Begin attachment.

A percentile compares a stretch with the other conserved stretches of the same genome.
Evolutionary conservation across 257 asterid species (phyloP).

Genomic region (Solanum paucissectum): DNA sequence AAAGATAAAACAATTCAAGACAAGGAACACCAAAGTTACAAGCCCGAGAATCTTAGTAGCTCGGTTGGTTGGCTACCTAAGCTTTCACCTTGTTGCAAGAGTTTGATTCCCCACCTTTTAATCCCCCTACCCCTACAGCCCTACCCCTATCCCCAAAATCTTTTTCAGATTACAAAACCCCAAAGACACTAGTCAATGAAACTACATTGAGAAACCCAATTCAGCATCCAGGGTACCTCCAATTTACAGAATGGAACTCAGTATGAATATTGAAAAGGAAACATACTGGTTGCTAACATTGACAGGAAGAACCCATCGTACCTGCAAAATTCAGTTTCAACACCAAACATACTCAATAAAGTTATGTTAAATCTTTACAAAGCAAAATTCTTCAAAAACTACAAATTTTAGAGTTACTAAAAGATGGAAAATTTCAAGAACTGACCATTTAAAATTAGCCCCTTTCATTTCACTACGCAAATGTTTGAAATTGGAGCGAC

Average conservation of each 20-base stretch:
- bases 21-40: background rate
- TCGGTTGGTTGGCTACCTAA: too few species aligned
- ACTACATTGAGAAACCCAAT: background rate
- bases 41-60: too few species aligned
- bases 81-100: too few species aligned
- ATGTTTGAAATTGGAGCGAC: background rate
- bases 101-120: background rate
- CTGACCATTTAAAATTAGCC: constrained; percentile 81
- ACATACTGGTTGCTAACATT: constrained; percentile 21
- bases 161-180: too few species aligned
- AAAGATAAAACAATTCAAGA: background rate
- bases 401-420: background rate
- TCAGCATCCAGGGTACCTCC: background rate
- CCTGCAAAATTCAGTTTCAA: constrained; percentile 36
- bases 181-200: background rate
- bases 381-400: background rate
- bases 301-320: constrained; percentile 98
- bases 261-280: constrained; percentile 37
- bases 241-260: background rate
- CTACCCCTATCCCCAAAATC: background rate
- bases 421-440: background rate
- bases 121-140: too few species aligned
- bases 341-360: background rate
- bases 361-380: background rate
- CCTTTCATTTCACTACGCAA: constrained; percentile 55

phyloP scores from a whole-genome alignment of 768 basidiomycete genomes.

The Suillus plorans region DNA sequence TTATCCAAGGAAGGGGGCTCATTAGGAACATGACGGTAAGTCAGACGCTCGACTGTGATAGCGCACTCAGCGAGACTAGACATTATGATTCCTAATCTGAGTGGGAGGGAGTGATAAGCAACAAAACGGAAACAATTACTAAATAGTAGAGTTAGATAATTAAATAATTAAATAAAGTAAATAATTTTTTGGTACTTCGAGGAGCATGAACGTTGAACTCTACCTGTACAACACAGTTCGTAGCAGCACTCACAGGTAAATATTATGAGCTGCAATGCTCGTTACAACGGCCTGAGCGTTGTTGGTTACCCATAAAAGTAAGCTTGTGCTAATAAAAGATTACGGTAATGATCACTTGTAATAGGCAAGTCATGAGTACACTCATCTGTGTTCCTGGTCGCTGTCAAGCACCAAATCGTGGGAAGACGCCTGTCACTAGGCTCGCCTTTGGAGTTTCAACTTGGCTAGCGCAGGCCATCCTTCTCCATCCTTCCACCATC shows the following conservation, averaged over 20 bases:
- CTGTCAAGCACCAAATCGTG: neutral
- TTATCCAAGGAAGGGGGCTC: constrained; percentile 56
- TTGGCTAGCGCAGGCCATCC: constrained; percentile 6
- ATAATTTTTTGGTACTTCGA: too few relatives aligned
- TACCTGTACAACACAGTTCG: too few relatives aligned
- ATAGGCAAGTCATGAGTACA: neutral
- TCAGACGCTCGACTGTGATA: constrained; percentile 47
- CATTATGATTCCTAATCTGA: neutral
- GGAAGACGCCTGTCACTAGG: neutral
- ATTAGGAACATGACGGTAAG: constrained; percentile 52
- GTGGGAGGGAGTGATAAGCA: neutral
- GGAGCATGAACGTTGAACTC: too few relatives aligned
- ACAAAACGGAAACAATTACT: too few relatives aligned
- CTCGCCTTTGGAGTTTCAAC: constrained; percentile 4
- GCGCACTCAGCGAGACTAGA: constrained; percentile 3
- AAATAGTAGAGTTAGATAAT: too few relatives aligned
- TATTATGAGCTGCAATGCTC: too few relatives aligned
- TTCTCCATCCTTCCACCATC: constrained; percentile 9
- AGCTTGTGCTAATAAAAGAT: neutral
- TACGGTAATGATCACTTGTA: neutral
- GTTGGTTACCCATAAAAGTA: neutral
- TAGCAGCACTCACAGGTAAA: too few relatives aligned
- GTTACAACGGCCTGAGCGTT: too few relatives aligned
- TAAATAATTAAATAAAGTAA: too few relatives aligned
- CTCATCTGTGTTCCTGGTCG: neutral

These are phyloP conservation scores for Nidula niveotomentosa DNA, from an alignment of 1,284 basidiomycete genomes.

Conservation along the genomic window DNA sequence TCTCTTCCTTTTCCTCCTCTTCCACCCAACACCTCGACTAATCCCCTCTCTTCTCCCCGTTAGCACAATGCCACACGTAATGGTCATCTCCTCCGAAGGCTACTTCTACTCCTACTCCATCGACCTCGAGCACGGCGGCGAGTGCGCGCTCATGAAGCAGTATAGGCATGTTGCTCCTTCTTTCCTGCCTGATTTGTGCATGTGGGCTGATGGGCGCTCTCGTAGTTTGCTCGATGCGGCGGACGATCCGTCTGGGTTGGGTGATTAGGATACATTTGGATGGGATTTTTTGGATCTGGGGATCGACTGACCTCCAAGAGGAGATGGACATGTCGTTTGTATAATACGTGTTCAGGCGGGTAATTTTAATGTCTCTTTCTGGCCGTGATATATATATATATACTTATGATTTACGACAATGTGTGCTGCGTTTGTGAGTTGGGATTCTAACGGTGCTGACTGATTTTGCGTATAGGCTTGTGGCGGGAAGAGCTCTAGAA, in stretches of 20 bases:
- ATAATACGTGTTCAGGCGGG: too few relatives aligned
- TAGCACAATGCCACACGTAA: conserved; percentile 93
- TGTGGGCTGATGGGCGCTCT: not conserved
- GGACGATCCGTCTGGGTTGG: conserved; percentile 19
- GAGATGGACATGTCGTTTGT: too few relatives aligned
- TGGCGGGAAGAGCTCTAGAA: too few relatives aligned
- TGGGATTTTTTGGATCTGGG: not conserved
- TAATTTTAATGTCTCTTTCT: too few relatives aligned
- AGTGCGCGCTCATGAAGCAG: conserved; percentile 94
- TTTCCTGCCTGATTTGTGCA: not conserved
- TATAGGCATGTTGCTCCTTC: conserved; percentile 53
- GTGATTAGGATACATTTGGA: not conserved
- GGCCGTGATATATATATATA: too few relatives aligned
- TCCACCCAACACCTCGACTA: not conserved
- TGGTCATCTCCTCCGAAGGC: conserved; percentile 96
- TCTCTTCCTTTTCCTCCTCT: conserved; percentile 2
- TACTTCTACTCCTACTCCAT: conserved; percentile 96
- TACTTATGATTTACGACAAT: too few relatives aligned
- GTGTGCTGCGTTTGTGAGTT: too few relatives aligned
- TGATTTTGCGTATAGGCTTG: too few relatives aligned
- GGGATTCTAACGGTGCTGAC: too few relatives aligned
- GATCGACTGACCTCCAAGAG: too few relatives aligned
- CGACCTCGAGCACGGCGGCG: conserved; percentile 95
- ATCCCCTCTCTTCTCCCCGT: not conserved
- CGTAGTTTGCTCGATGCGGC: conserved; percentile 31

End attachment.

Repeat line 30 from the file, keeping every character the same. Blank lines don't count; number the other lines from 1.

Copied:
phyloP scores from a whole-genome alignment of 768 basidiomycete genomes.